'This will transform lives': First-ever trilingual Kaaps dictionary in development

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"The success of this project will help Kaaps speakers fully participate in South Africa's economy." Photo: Supplied/CMDR
"The success of this project will help Kaaps speakers fully participate in South Africa's economy." Photo: Supplied/CMDR

Compiling a dictionary usually takes many years to complete. The famous Oxford dictionary took 71 years to assemble, and now it's celebrating over 90 years since it was developed. 

The Kaaps language has been widely spoken since the 1500s in the Western Cape and beyond, and now, finally, the Centre for Multilingualism and Diversities Research (CMDR) is developing its first-ever trilingual dictionary for the language. 

Read: First-ever Academy for Multilingualism to promote three indigenous languages at UFS

Kaaps has been marginalised for centuries, and it is hoped that by developing this dictionary its dignity will be restored and the language will be preserved for generations to come.

Parent24 interviewed Prof Quentin Williams, Director of the Centre for Multilingualism and Diversities Research (CMDR) and Associate Professor of Linguistics at the University of the Western Cape, to share some details about the trilingual Kaaps Dictionary launch.

"We hope this will have a profound impact on Kaaps as a language of teaching and learning at school and university, as a language for literacy development, and a language that could be learnt by non-Kaaps speakers in South Africa and across the world," he tells us.

The CMDR seeks to eventually institutionalize a Kaaps dictionary unit at the University of the Western Cape (UWC), equivalent to the Woordeboek van die Afrikaanse Taal (WAT) at Stellenbosch, Williams adds.

He mentioned that above all this, this project aims to break down and erode negative attitudes towards the language.

Specifically, the idea that Kaaps is not a language, that Kaaps is not good enough to be used as a language of teaching and learning in schools and universities, he clarifies.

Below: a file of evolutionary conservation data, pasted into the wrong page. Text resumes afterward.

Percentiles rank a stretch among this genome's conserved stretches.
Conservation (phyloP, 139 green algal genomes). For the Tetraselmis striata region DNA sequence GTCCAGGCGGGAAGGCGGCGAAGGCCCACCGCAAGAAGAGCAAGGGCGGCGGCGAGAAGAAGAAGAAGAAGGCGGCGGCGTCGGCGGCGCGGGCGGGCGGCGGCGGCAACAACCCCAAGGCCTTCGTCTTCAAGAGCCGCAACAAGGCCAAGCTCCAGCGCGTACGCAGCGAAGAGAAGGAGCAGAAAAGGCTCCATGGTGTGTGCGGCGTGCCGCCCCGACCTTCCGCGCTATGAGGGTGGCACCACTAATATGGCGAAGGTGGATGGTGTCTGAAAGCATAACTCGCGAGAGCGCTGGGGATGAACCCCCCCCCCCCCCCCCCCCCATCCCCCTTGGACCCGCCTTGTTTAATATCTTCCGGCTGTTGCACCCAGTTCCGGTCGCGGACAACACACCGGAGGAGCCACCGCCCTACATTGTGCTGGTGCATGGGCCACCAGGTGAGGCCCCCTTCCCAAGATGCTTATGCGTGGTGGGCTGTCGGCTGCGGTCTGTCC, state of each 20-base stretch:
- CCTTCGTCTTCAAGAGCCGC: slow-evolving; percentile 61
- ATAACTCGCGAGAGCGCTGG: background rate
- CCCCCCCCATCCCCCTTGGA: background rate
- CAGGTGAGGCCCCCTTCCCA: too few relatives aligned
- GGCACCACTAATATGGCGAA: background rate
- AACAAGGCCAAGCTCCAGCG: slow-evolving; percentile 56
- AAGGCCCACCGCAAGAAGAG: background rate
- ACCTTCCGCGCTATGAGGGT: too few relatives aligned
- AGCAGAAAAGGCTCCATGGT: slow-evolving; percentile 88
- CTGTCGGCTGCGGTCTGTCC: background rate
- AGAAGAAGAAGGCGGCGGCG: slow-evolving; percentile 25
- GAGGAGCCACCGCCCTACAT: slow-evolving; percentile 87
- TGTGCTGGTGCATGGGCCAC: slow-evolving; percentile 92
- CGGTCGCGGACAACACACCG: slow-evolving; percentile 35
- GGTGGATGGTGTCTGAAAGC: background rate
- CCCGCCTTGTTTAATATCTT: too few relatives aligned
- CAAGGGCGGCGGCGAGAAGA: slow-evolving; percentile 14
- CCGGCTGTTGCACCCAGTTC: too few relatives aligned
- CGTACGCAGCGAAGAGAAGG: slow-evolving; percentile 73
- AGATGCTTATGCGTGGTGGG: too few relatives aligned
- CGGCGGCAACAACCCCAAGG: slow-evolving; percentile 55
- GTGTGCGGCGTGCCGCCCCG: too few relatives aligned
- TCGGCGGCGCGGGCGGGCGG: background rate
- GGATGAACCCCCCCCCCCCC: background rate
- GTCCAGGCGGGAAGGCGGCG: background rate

"Or even worse remarks such as "the speakers of Kaaps sound like gangsters" because it just so happens that their bilingualism and multilingualism have words from the register of the Number gangs," Williams says.

Also read: EC Department of Education on mother tongue pilot project for 2020 matric exams

The success of this project will help Kaaps speakers fully participate in South Africa's economy, he says. 

He shares that this project "will help Kaaps speakers to reap the benefits of it becoming a language that is taught at school and university, a language that is used in the economic domains, that is seen across the linguistic landscape of communities."

"It is incumbent on linguists, academics, government, parents, and communities to ensure that we develop curricula, language policies and laws to develop the use of Kaaps in the economy. This will transform the lives of Kaaps speakers," Williams says.

There is a dedicated editorial team for this project which includes a local and international advisory board. 

Williams says that the core editorial team will do the bulk of the work, including researching and identifying new Kaaps words in common usage for inclusion in the dictionary. 

"This will involve a process of creating, defining old and new Kaaps words and determining and assessing the accuracy of meanings of those words and translating the words and meanings from Kaaps to standard Afrikaans and English," says Williams.

"The advisory board provides us with Kaaps words from texts and documents to include in the corpus, assesses the quality of the lexicography work produced by the core editorial staff, assesses the quality of our Kaaps word entries into the corpus, assesses the meanings of Kaaps words, especially the meanings that are most in use and which are secondary or used less commonly, and comments on our editorial process," explains Williams.

However, one of the biggest challenges for this project included attracting sponsors to expand the core editorial board. Williams says that they have managed to secure start-up funding, but more financial support is needed for the project to be implemented.

This project is a long-term one set to complete in the next five years, says Williams. His concern, for now, is the corpus-lexicography training of the core editorial board.

He says that the plan is, to begin with, the corpus development to publishing the online version of the dictionary by the fifth year.

William says that once they have reached a sizeable corpus to design and produce the dictionary, they will publish the dictionary. He hopes that an online and offline version of about 240 pages will be available for publication in five years.  


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